Texas alcohol laws have long been notorious for being byzantine and unfair. This year, the Texas Legislature made life a little easier for brewers and their customers.
Visitors to wineries have long been able to take home some vino, and customers of brew-pubs (restaurants and bars that brew their own) have always been able to fill a growler with suds or take-home bottles.
But production breweries – that is, businesses that only brew beer, as distinguished from brewpubs – were forbidden to even sell their product on the premises until 2013, and even then, it had to be consumed at the brewery. As of September 1, that has changed – Texas was the last of our 50 states that forbid take-home sales at breweries, until Governor Greg Abbott signed House Bill 1545 in June.
HB 1545 was an omnibus bill making major changes to the Texas Alcoholic Beverage Code. Senator Dawn Buckingham – whose District 24 covers a huge swath of the Hill Country, from Bandera all the way up to Abilene – successfully added an amendment that now lets you purchase and take home (or wherever you’re going) up to a case of beer direct from the production brewery.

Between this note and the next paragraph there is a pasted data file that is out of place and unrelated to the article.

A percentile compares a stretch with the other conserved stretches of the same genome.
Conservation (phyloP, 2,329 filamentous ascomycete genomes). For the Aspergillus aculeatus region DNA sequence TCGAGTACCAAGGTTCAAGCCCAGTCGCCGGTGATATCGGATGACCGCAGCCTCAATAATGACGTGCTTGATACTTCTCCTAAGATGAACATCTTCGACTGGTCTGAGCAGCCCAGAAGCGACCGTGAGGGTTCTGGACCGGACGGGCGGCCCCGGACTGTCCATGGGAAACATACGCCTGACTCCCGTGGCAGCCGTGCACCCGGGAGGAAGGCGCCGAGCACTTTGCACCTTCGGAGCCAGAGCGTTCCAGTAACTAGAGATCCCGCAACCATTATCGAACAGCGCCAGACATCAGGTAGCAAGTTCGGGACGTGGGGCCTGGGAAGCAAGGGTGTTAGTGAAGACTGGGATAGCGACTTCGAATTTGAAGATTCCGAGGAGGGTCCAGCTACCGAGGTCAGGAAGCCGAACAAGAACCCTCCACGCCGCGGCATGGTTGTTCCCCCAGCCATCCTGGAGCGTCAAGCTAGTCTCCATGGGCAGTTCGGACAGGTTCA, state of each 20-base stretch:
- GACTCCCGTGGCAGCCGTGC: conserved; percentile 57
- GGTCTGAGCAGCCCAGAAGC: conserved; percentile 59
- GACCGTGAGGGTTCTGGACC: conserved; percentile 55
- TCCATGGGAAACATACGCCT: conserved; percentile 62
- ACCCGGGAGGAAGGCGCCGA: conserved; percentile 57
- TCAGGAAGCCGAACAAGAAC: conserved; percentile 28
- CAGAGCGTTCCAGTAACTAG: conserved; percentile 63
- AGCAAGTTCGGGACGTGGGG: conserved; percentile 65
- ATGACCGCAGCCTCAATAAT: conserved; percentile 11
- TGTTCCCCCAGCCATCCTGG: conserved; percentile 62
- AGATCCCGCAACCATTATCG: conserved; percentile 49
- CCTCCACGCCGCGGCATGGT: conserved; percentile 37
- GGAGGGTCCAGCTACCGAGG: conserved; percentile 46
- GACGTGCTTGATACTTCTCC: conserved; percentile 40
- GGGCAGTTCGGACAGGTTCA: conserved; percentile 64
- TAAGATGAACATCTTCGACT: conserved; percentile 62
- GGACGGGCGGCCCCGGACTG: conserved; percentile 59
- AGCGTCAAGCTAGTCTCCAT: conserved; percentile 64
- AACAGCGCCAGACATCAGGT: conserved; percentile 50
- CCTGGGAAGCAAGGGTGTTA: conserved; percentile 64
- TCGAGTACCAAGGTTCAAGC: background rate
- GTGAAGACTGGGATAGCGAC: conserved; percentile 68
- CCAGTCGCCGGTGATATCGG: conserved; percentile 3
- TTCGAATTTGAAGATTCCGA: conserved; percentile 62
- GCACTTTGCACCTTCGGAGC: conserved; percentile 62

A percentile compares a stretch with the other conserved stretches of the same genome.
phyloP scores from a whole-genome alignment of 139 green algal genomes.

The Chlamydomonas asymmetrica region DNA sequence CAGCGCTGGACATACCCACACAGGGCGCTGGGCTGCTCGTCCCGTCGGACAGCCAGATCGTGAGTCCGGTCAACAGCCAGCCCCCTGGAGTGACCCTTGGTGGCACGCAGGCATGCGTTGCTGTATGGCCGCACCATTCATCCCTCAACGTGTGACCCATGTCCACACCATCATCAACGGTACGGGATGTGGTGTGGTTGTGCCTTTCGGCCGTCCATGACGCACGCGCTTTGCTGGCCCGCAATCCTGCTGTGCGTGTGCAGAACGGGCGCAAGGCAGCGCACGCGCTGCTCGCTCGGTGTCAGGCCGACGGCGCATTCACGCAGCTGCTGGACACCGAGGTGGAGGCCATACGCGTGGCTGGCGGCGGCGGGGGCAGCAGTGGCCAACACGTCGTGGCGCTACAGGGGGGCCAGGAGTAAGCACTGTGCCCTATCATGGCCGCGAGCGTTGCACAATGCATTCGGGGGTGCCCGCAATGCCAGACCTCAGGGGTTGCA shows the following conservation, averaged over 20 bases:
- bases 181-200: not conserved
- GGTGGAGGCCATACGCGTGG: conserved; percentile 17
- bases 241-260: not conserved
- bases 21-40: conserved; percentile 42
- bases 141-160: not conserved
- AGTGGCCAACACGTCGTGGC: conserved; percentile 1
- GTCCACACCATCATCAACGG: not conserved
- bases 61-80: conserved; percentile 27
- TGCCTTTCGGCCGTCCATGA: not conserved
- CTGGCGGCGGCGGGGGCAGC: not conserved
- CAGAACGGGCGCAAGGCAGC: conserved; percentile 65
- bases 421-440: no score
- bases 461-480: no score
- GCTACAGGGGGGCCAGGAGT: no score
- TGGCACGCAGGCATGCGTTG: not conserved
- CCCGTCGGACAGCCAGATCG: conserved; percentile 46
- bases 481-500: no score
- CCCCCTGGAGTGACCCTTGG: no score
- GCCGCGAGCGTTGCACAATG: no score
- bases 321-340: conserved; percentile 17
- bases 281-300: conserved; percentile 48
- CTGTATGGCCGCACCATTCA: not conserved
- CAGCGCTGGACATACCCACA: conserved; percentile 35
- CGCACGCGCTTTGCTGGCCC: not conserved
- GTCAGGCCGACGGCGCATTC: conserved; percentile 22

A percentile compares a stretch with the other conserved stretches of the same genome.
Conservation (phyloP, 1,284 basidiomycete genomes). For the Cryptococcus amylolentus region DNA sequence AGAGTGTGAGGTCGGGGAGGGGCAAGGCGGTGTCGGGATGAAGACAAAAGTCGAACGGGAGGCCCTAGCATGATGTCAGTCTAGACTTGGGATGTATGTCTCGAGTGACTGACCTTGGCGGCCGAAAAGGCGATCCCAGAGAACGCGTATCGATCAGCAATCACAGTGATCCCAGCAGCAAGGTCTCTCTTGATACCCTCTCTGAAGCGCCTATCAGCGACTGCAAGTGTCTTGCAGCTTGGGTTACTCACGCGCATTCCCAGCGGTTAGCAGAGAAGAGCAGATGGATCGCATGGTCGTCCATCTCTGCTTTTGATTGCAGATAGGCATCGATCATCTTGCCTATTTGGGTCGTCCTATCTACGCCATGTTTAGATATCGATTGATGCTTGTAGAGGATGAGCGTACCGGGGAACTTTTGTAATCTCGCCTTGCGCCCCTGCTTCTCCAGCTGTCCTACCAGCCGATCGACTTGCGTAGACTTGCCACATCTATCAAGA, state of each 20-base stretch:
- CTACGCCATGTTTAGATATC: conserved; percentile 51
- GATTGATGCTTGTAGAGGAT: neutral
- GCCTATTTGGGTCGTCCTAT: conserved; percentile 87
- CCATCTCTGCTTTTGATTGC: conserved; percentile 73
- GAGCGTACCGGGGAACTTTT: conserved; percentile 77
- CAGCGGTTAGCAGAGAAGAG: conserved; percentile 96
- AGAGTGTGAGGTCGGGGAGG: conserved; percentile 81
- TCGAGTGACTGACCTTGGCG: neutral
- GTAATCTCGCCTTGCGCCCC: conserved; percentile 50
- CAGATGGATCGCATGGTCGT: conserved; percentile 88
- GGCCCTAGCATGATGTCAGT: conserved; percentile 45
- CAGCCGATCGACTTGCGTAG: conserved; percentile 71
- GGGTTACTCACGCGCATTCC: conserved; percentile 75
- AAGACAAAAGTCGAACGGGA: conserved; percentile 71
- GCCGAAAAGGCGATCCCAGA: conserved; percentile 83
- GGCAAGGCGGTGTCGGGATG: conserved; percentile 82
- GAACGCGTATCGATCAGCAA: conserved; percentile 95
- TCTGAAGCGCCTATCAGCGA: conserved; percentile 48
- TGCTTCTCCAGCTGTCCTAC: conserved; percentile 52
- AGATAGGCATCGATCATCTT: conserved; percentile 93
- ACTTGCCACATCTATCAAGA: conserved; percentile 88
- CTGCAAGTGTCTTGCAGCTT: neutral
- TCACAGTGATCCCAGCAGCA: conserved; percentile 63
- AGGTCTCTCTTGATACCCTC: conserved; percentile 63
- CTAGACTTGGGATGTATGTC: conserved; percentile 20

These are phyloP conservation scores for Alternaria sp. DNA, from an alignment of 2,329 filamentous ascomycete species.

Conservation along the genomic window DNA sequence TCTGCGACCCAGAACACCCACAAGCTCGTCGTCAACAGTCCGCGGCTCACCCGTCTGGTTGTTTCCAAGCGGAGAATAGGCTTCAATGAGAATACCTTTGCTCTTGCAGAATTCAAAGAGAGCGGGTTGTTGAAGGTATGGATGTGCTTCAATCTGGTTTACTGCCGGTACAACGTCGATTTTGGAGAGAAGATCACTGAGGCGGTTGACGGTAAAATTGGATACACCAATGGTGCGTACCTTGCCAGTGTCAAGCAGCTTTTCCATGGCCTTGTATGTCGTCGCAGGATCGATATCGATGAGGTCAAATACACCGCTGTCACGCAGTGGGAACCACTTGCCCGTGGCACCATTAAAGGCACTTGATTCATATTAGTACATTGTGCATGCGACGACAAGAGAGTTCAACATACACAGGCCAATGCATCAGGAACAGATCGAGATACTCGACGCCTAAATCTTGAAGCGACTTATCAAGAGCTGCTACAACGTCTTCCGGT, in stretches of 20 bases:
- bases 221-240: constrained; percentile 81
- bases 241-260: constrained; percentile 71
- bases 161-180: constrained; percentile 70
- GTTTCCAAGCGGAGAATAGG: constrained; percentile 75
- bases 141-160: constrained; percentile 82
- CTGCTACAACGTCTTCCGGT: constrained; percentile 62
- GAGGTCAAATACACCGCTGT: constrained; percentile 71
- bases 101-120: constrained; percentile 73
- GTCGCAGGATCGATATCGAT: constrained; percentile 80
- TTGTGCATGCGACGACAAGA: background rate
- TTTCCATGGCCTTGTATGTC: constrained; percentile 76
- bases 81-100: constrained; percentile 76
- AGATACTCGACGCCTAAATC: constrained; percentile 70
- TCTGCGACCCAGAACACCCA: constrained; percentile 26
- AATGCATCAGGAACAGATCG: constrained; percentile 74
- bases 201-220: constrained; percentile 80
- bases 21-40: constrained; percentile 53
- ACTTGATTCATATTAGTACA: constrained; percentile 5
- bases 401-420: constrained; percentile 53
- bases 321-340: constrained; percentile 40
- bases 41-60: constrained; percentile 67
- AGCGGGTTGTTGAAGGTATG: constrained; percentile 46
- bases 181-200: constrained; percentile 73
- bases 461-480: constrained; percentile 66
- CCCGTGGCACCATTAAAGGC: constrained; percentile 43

“For the first time in Texas, you will be able to take a little bit of your favorite craft beer home to share with friends,” Sen. Buckingham said. “This amendment is about more than selling beer to go. It is about job creation, economic development, tourism, support for entrepreneurship.”
Hill Country production breweries that would benefit include Real Ale (Blanco), 5 Stones (New Braunfels), Twisted X (Dripping Springs), Treaty Oak (Dripping Springs) and Comfort Brewing (Comfort).